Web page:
A bee, the earth’s important pollinator, which is said to help pollinate over 90% of flowers and plants on earth, thus helping sustain food security for humans at the same time. It’s on this year’s IDB logo.

“Our solutions are in nature”

International Day for Biological Diversity this year needs “urgent” concerted actions to build a resilient and sustainable global economy that incorporates nature at its heart more than ever

In light of the Coronavirus pandemic this year, the interdependence and relationship between humans and nature is highlighted more than ever.

With invasion and intrusion into natural boundaries, humans have apparently set a condition that led to an outbreak of the Coronavirus, repeating the same mistake.

Last year, the global assessment on the state of nature and ecosystems coordinated by the Bonn-based Intergovernmental Science-Policy Platform on Biodiversity and Ecosystem Services (IPBES) underlined that human activities “threaten more species now than ever before”, with the fact being shown that around 25 per cent of species in plant and animal groups are vulnerable.

This suggests that around one million species “already face extinction, many within decades,” unless action is taken to reduce the intensity of drivers of biodiversity loss, the report noted.

This year would be particularly critical as the global community attempts to address the issue and pave the way for post-2020 global biodiversity framework to try to “bend the curve”.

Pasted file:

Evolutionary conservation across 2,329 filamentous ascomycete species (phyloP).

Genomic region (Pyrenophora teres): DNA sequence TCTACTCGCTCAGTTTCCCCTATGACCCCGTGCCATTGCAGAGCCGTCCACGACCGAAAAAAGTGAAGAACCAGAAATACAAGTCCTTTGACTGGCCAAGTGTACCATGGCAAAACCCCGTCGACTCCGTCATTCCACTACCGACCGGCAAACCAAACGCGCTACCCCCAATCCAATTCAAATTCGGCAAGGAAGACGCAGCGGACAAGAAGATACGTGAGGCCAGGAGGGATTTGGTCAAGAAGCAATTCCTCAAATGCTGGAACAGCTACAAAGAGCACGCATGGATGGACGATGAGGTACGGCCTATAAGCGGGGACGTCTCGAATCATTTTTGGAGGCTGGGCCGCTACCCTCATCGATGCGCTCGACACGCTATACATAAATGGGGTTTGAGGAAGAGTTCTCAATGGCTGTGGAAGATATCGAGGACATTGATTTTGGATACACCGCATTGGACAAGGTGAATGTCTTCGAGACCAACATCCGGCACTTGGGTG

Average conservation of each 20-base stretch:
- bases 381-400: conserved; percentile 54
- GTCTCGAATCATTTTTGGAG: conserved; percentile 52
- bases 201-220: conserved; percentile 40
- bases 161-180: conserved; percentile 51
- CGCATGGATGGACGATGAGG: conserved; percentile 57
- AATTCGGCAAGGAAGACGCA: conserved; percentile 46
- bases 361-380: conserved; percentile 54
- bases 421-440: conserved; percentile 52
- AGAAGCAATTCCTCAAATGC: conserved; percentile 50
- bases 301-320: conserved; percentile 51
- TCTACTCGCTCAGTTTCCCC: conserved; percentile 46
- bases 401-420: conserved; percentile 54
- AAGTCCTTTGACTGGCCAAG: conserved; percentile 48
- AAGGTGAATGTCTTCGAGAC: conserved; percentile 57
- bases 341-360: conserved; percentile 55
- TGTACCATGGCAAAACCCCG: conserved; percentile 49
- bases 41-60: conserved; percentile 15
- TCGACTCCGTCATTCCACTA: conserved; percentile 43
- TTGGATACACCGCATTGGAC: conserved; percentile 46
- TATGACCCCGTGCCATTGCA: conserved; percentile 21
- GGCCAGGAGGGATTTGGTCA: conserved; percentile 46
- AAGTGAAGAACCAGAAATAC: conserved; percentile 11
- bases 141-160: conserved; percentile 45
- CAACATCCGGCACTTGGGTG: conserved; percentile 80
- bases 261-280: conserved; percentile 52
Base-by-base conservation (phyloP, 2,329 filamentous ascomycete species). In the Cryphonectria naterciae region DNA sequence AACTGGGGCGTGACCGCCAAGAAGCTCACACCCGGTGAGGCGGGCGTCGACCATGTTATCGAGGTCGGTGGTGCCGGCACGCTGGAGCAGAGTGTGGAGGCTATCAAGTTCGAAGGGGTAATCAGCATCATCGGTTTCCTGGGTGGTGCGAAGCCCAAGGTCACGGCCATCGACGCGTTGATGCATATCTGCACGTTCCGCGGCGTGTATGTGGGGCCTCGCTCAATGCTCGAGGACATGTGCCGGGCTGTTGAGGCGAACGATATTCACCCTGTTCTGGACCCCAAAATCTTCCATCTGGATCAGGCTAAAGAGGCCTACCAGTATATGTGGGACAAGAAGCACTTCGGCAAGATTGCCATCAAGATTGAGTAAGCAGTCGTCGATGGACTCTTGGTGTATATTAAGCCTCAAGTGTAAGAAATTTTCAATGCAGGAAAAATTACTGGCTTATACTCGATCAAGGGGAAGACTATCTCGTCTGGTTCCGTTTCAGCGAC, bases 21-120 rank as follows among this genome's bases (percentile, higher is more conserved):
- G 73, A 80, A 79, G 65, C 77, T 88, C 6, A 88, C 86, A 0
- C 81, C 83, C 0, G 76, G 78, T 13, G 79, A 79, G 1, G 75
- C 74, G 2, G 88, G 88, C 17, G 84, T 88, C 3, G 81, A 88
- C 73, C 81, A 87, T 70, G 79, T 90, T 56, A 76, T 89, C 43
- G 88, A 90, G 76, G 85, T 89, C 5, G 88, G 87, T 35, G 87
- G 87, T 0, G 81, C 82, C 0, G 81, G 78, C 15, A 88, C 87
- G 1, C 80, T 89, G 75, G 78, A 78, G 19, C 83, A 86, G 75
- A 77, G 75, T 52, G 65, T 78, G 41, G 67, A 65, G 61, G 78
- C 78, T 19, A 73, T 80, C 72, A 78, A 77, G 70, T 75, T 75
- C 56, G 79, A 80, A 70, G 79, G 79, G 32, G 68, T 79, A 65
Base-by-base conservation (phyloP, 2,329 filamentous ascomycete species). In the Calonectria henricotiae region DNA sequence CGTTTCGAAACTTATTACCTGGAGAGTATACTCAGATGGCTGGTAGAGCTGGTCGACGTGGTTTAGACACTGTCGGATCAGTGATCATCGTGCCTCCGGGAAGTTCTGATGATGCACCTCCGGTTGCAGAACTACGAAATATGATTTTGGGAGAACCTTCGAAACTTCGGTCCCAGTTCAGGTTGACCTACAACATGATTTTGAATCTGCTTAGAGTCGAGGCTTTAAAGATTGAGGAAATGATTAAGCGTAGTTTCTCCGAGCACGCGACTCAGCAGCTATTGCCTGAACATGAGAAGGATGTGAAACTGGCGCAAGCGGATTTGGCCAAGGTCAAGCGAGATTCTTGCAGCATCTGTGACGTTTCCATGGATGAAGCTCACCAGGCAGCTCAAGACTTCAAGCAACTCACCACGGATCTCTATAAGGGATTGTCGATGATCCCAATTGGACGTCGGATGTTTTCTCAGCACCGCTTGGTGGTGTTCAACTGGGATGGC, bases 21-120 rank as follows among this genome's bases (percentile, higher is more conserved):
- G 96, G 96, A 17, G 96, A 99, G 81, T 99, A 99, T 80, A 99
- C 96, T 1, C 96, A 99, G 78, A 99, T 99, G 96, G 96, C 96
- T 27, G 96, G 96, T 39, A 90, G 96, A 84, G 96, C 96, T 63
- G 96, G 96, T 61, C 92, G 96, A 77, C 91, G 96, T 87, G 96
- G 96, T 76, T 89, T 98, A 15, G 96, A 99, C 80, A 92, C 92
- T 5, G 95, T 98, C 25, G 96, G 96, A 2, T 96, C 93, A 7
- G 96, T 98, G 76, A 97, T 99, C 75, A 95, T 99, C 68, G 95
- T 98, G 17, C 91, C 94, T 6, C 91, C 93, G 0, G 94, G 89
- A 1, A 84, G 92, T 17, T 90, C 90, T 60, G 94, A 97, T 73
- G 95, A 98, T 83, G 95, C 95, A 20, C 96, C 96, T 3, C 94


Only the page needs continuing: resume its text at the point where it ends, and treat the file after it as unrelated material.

CBD Acting Executive Secretary of the Convention on Biological Diversity Elizabeth Maruma Mrema said on the eve of the International Day for Biological Diversity (IDB) today; “Biodiversity loss is a direct result of our short-sighted human activities including uncontrolled mining and infrastructure development, unsustainable farming and deforestation.
“All these have degraded ecosystems and have created the conditions that lead to events like possibly the pandemic,” she said.

What the world needs to end this pandemic, she added, is taking “urgent” concerted and collaborative actions to build a resilient and sustainable global economy that incorporates nature at its heart, even that means building back from the crisis.

This year IDB’s theme is as such set as, “Our solutions are in nature.”

A butterfly plays as a key index of the health of the environment as it needs specific environment to breed and feed. So, the more number of butterfly species is present, the rich of biodiversity the spot is. (Photo: Wisoot Supong)
A hornbill, the forest planter through its feeding and digesting processes with a number of seeds of trees and plants on its menu. (Photo: Wisoot Supong)
Other birds also play a similar role with varied ranges of feeding boundaries. (Photo: Wisoot Supong)
A fern is a plant of ancient time, which helps keep moisture at the low ground of the forest. It’s called a “living fossil”. (Photo: Wisoot Supong)
An orchid is dubbed as a jewel of the tree as it grows and blossoms on it, without causing any harm to its host. (Photo: Wisoot Supong)
A banyan tree provides a food source to a number of wild animals all year round following its different fruit bearing periods of time. (Photo: Wisoot Supong)
A grand view of Kaeng Krachan forest, which has long been a prime watershed of the upper South area. (Photo: Wisoot Supong)
An elephant, a big brother of the forest, which is an umbrella species as it roams through the dense forest, paving the way for other species to follow. (Photo: Wisoot Supong)